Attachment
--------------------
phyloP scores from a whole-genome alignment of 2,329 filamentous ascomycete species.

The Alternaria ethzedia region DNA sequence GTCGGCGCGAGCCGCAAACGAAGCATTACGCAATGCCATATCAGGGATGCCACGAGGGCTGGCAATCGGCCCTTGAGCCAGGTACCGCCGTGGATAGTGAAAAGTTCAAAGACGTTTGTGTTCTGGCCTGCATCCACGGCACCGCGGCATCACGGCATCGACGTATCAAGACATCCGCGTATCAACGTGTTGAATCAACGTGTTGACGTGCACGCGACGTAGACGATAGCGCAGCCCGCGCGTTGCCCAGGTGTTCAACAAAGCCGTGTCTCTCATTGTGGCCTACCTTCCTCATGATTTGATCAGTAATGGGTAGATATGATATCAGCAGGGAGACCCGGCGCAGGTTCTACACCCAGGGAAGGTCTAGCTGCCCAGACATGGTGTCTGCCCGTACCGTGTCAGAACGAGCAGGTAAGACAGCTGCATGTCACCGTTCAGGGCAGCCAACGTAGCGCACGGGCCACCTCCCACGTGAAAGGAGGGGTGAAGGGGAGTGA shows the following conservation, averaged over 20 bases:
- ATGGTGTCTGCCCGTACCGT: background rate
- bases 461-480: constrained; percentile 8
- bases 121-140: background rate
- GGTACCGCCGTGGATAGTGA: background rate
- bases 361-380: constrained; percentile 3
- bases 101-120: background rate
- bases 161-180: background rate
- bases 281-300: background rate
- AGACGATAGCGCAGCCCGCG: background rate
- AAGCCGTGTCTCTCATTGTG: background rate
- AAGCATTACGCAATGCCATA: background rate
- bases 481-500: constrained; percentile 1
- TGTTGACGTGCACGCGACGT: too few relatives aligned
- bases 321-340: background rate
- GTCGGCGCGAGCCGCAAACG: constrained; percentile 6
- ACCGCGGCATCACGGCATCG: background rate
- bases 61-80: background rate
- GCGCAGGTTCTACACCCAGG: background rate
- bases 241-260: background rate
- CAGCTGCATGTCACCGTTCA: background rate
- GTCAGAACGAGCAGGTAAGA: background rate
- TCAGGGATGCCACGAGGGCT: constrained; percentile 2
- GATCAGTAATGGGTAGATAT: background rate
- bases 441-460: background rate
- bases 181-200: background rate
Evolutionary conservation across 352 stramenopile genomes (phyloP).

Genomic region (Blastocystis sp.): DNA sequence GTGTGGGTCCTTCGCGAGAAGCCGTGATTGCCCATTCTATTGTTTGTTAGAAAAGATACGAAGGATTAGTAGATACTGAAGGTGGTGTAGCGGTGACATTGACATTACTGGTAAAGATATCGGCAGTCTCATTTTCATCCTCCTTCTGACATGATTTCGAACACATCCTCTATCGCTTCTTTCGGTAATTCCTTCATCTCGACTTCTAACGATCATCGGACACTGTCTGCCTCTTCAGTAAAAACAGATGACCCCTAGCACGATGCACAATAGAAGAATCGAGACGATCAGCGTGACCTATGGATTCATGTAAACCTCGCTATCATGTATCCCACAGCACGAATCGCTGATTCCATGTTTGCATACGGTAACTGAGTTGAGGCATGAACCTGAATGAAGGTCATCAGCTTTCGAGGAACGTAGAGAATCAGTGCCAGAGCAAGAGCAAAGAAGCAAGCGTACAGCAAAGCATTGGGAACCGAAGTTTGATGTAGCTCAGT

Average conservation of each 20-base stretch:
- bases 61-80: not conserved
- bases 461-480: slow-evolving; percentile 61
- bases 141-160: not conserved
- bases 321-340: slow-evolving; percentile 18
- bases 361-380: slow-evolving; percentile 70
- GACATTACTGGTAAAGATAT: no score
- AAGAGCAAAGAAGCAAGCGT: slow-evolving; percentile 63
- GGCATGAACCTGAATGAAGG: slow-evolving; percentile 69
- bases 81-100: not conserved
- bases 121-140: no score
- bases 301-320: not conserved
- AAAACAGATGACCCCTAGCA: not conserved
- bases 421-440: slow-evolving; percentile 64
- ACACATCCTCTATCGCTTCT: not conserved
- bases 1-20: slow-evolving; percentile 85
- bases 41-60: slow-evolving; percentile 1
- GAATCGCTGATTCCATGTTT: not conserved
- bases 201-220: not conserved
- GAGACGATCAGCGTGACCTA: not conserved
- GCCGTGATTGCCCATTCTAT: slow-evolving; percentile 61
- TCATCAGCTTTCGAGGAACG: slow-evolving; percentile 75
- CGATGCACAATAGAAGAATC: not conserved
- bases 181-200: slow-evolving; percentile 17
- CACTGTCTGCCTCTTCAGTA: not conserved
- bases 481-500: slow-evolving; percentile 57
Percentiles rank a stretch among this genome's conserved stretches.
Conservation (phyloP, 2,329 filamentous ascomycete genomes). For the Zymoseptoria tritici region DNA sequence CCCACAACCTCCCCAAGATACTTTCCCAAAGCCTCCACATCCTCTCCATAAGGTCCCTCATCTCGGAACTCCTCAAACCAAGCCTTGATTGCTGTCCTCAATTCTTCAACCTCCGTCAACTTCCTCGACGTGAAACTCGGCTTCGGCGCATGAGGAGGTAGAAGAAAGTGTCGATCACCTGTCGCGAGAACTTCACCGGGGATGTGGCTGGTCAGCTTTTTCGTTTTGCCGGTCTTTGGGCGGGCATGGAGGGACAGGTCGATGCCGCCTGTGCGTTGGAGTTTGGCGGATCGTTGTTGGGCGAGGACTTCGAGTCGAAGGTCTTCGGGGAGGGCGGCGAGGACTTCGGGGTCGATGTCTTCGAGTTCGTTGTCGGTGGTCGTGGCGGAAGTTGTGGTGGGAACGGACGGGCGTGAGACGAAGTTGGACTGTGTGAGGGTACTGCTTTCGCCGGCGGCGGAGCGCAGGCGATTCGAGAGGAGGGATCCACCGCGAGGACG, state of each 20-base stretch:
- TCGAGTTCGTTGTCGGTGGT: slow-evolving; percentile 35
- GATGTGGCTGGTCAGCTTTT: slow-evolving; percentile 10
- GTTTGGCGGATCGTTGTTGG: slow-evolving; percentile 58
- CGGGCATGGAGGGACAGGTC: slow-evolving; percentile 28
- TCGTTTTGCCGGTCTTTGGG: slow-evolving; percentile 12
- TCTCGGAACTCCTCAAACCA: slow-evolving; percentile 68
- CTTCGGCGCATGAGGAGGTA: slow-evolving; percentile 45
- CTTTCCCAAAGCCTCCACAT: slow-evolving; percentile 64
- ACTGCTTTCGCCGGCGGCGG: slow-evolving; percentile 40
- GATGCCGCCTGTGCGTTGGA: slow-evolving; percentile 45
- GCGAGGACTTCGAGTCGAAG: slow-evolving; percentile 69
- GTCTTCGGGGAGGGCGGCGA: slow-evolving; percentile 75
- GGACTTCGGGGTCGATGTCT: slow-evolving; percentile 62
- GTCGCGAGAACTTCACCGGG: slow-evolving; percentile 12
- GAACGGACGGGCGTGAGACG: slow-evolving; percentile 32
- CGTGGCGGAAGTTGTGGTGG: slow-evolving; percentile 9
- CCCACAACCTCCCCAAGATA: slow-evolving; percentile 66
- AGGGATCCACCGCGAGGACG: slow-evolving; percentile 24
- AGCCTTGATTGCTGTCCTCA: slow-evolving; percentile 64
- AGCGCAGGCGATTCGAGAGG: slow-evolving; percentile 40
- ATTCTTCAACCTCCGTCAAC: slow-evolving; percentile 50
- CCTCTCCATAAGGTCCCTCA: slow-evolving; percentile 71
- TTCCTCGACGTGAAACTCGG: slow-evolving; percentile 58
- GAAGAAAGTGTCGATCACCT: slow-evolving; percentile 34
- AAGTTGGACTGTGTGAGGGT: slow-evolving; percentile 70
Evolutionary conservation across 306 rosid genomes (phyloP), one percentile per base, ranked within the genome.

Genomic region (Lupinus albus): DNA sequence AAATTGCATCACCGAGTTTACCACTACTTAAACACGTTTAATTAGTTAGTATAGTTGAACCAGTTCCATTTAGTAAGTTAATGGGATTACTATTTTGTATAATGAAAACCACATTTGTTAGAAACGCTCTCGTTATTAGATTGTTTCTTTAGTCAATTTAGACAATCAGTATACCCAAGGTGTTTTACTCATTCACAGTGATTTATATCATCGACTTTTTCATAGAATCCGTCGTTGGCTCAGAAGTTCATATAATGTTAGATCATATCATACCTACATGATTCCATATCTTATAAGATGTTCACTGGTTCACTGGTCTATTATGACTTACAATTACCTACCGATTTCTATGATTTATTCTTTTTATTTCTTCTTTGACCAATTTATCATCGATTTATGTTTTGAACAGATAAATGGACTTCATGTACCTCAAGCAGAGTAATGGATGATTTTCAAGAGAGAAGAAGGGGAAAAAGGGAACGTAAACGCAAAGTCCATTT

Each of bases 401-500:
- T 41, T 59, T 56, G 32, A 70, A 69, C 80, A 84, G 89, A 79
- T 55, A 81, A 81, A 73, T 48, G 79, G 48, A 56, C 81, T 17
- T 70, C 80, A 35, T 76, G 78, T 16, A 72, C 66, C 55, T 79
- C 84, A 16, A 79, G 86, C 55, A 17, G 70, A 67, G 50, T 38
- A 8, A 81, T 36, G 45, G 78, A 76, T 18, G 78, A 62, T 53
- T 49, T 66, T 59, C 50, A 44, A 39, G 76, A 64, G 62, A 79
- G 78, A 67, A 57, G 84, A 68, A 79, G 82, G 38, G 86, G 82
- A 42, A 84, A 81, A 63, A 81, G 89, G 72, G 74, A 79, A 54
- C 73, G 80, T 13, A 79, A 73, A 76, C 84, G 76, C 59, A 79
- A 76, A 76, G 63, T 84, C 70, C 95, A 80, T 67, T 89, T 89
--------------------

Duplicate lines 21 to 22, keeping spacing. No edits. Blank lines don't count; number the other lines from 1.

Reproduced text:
- bases 241-260: background rate
- CAGCTGCATGTCACCGTTCA: background rate